Under “Social Graces” in Town and Country’s April, 2009 issue is an article by Michael Korda titled “Good Manners in Bad Times.”  My grandmother graduated from the famous Miss Porter school founded in 1886)  in Farmington, CT, considered a “finishing school for young ladies”.  I learned social graces from her, so when I met the late Shah of Iran, I knew the proper manners.

The author indicates that, in our present “period of comparative poverty and economic decline” we should develop a sensitive behavior when things go “terribly wrong”.

You won’t find it outlined by Emily Post, and I’ve already checked my 1959 copy of Amy Vanderbilt’s “A Guide to Gracious Living”…not there.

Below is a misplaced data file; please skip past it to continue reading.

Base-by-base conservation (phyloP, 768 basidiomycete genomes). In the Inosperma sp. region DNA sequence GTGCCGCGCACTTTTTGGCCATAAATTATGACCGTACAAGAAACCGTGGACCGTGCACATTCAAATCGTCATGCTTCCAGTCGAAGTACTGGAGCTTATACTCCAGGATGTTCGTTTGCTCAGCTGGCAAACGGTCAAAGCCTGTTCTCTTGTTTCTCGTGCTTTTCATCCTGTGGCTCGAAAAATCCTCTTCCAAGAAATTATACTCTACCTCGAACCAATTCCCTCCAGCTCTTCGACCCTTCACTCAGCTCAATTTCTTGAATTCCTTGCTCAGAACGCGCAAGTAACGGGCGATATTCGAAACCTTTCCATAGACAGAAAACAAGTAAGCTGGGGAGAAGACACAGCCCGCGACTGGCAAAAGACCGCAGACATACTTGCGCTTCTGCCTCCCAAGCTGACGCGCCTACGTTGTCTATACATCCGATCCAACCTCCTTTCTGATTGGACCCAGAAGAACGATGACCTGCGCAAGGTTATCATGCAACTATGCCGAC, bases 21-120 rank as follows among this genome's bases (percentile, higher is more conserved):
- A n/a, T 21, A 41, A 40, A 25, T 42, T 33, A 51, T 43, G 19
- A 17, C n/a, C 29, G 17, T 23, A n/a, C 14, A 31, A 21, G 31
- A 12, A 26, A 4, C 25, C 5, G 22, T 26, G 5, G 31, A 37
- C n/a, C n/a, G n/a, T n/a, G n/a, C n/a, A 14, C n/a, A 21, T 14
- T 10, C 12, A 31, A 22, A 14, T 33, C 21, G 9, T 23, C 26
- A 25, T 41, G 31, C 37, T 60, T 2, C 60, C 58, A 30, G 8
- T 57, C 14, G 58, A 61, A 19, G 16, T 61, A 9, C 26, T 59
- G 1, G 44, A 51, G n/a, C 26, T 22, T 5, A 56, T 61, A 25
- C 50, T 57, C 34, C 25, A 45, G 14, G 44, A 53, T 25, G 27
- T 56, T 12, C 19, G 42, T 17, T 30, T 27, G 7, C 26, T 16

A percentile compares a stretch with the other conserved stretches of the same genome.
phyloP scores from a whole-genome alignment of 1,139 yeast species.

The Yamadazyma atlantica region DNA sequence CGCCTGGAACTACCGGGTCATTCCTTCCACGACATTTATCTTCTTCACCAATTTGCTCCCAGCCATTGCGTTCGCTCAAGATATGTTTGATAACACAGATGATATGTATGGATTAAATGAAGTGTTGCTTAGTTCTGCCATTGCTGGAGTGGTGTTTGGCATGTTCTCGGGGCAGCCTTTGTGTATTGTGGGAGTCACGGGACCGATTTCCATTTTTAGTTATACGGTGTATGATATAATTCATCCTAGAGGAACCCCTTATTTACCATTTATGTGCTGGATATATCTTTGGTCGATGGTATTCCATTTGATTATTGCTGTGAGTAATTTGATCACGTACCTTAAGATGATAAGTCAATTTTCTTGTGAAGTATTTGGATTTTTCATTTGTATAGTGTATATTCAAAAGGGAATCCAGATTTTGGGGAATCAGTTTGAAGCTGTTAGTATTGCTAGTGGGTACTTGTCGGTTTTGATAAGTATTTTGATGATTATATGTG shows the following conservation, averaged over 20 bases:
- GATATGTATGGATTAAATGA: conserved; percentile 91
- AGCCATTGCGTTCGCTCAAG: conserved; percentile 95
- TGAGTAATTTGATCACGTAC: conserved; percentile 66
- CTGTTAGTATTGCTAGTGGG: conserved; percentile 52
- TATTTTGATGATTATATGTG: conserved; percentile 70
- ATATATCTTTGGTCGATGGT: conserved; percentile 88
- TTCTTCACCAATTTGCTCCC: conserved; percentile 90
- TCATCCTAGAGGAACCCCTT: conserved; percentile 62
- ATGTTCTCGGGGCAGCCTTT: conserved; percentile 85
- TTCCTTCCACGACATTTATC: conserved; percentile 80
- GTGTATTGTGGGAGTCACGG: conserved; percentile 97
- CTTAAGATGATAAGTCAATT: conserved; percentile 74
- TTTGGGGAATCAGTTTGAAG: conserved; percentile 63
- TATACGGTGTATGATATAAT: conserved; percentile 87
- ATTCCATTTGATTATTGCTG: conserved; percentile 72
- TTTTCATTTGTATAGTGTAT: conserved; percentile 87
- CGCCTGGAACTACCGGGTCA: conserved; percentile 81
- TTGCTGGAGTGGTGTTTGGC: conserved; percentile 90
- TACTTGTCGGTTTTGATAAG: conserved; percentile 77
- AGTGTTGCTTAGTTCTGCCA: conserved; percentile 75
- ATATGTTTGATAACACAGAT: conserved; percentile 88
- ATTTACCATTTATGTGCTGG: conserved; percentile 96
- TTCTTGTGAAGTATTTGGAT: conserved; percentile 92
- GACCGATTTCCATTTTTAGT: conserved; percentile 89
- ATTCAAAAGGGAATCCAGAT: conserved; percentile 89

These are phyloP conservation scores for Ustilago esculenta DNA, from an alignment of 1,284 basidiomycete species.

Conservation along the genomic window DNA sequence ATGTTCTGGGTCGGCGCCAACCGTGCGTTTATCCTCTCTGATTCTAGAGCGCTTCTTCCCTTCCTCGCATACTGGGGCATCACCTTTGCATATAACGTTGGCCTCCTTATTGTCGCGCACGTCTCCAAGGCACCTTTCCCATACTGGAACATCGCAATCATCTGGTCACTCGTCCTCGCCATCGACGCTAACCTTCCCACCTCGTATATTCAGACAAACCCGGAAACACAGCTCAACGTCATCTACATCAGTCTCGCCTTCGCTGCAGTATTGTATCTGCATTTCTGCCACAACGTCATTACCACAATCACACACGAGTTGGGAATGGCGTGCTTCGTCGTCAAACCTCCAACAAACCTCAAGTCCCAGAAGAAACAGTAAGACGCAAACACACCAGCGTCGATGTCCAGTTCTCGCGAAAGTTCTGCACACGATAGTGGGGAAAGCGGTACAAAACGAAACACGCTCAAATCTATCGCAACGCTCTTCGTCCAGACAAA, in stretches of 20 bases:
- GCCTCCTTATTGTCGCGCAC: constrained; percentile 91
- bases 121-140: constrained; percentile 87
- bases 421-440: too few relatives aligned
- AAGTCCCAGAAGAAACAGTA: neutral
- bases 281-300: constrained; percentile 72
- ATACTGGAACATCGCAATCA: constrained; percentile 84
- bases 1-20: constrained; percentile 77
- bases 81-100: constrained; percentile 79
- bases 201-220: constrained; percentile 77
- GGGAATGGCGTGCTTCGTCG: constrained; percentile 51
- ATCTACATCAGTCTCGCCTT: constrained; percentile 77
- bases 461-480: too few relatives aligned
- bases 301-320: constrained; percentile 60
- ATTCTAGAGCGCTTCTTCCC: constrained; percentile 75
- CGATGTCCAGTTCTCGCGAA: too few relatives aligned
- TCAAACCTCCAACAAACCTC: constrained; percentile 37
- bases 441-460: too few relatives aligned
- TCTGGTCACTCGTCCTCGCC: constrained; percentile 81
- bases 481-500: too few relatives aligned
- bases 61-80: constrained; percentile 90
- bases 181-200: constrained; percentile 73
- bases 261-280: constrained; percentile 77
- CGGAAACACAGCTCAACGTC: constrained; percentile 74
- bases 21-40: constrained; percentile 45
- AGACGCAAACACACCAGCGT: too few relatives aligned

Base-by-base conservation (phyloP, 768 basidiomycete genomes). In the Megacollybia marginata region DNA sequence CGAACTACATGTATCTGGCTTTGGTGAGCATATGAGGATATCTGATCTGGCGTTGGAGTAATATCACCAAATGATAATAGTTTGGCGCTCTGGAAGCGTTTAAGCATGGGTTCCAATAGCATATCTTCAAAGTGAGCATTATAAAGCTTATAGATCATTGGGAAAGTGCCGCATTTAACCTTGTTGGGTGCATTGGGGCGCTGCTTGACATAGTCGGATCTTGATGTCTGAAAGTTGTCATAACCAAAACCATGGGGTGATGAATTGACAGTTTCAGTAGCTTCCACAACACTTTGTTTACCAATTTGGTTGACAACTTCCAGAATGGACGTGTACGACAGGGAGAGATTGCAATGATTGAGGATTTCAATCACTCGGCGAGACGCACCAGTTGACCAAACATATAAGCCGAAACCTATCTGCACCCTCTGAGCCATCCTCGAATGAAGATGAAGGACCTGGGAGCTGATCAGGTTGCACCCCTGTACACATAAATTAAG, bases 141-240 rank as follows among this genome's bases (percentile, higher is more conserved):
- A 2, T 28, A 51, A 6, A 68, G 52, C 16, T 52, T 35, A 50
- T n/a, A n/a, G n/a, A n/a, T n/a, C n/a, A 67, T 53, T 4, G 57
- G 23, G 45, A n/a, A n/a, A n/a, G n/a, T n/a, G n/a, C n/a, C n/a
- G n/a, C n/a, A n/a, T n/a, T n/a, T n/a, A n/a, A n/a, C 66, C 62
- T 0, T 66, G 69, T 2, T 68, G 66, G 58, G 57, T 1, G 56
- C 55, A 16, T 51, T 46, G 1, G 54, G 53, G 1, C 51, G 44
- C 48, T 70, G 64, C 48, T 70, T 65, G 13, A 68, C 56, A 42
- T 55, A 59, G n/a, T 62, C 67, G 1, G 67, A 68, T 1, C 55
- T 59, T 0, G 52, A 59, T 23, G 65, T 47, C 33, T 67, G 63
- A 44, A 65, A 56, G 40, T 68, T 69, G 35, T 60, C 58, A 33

The recommended “read” is F. Scott Fitzgerald’s Great Gatsby.  Greed, excess, the wrong statement at the wrong time (i.e.Marie-Antoinette’s comment on why the people of Paris looked so miserable.  Told they had no bread, she indicated they should eat cake.  Off with her head!) 

His recommendation on how to keep your head?  a) Don’t brag about your brilliant financial decisions.  b)  Don’t groan and weep in public.  c) Don’t say, “How’s work?”  They may be unemployed.  f)  Want to talk about 401(k)s, bonuses, etc.?  Do it all by yourself in a locked room.  g)  Shut up about the funny stories of people who thought the banks were closing, and did strange things.  h) Unless you have a good plan, don’t gather the family ’round for a recession talk.  i) Hardly anyone tells the truth about money now, before or after.  j) Face reality on your financial status and k) If you’ve still got it, don’t flaunt it.

It all comes down to being thoughtful of one another.